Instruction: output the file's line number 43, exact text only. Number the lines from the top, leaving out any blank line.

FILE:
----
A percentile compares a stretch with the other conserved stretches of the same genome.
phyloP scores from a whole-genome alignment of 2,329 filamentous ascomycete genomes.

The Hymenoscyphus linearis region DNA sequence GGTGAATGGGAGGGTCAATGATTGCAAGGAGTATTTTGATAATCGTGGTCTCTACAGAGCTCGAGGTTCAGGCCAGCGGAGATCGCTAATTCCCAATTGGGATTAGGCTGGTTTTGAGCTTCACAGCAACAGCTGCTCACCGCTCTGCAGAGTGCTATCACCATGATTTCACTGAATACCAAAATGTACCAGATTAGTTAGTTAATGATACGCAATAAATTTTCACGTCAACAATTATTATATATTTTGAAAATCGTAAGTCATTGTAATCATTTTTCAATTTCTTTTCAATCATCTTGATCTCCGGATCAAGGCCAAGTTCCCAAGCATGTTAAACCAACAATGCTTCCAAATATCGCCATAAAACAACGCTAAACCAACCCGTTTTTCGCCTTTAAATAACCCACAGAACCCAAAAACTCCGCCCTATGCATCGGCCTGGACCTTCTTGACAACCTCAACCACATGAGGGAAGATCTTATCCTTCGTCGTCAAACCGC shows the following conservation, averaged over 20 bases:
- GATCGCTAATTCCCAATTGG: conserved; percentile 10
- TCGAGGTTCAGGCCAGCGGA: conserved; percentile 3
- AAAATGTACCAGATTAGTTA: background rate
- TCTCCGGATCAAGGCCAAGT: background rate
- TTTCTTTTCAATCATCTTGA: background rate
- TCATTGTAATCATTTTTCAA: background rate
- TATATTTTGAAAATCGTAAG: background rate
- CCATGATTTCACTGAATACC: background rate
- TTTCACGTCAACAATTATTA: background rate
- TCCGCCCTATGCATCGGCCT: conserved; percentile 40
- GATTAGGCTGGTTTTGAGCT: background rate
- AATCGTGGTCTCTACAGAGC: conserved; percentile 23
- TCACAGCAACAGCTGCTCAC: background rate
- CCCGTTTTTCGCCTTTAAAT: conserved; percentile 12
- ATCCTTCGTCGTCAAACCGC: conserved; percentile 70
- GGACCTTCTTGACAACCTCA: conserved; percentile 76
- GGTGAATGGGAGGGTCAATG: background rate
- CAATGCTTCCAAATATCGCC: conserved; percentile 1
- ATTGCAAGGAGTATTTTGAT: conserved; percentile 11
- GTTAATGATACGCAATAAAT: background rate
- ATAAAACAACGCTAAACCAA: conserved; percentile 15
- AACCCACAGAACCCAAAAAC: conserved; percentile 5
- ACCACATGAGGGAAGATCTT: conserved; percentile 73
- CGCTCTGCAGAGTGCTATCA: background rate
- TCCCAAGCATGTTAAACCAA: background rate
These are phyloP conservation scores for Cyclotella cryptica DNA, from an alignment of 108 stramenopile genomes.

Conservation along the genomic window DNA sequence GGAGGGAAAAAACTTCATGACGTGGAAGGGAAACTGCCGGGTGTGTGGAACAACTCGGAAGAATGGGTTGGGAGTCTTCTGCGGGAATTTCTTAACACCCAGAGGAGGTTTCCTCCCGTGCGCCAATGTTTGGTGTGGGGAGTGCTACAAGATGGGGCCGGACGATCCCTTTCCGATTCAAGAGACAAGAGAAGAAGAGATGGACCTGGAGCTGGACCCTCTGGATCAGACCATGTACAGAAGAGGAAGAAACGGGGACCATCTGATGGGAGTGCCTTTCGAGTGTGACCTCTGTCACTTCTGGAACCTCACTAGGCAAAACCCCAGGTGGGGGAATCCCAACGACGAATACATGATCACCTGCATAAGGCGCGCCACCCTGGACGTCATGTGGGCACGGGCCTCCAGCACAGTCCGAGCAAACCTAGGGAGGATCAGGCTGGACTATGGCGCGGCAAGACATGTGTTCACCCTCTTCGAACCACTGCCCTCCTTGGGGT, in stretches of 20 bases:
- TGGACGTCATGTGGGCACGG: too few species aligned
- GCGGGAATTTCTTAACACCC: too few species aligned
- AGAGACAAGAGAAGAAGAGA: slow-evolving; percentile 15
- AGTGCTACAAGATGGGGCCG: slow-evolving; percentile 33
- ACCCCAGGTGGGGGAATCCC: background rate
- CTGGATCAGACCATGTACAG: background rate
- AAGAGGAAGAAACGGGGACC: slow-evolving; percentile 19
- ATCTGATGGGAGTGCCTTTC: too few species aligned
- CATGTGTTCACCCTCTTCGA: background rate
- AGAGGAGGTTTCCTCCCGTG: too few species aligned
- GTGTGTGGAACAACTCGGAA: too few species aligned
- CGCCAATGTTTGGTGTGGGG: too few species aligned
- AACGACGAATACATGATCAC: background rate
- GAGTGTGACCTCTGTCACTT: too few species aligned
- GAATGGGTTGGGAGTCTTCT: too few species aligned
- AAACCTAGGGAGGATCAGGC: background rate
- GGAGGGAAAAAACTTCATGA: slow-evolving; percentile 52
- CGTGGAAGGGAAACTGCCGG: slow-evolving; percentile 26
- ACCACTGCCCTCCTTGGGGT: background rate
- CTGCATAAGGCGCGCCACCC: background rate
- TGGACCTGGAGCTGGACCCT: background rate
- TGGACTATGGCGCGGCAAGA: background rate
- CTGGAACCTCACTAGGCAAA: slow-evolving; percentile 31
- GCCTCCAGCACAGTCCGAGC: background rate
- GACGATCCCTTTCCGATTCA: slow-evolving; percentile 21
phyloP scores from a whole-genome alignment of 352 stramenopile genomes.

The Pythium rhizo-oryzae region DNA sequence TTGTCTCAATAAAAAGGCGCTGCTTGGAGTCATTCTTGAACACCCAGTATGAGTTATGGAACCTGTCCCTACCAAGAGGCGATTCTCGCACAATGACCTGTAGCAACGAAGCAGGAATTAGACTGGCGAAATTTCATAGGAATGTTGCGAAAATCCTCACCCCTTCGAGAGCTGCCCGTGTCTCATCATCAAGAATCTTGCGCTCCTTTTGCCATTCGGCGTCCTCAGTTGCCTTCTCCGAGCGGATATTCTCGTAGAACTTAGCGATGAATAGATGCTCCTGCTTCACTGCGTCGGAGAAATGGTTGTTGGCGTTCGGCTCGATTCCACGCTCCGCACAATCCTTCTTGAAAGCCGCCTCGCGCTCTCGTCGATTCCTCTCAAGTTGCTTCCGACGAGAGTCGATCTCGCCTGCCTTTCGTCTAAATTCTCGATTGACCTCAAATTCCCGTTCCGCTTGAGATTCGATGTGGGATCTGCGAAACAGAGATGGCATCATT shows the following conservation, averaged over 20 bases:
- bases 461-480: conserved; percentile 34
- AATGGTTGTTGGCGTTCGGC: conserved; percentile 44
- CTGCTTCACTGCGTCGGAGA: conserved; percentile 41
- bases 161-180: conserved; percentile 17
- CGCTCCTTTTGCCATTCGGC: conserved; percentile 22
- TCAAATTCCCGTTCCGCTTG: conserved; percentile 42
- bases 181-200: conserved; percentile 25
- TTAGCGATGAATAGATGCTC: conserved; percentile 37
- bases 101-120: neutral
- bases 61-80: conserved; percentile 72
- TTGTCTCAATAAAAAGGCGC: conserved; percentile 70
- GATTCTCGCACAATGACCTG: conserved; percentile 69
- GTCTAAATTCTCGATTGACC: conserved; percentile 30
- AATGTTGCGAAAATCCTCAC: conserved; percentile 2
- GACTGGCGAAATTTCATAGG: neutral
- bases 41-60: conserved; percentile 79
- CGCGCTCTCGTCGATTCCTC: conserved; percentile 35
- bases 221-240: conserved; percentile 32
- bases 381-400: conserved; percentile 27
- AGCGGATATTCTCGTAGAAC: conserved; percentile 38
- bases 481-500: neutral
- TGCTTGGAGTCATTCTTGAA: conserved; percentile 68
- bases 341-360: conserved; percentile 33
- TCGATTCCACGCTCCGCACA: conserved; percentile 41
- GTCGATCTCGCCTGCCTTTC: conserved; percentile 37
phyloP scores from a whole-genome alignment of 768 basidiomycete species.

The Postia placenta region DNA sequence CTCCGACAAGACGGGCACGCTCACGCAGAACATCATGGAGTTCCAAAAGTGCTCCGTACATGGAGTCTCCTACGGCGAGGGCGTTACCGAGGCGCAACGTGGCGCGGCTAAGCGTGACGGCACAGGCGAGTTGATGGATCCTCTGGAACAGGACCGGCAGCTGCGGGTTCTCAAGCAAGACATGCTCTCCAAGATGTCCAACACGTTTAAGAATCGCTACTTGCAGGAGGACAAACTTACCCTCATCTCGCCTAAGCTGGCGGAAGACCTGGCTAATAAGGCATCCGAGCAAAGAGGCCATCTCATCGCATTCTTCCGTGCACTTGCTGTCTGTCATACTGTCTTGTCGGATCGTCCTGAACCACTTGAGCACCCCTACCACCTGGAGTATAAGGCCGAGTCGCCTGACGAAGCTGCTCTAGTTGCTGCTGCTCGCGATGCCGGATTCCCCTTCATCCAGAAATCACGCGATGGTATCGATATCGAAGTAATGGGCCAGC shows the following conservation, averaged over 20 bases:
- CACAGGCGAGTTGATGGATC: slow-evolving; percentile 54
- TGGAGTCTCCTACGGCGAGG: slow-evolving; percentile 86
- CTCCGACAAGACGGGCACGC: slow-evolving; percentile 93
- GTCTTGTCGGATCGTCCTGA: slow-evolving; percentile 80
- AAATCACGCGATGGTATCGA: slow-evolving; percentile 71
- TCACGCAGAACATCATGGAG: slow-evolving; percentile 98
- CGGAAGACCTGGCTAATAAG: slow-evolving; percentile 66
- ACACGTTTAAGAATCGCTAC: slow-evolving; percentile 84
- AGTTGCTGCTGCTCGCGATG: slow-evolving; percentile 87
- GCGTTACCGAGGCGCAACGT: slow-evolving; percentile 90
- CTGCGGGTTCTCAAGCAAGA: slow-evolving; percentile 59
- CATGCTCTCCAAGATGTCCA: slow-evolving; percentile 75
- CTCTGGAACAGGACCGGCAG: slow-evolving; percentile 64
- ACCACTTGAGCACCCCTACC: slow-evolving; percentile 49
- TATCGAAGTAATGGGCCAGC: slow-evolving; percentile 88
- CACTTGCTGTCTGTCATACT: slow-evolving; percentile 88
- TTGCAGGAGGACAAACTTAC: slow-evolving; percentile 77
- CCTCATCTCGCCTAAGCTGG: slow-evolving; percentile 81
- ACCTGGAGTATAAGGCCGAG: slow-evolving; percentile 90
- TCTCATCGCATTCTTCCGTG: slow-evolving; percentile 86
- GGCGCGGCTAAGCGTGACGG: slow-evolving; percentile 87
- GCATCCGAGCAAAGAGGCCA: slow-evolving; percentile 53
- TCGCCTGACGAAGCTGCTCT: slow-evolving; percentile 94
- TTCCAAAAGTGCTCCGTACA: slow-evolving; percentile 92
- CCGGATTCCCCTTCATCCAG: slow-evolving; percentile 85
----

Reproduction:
- AACGACGAATACATGATCAC: background rate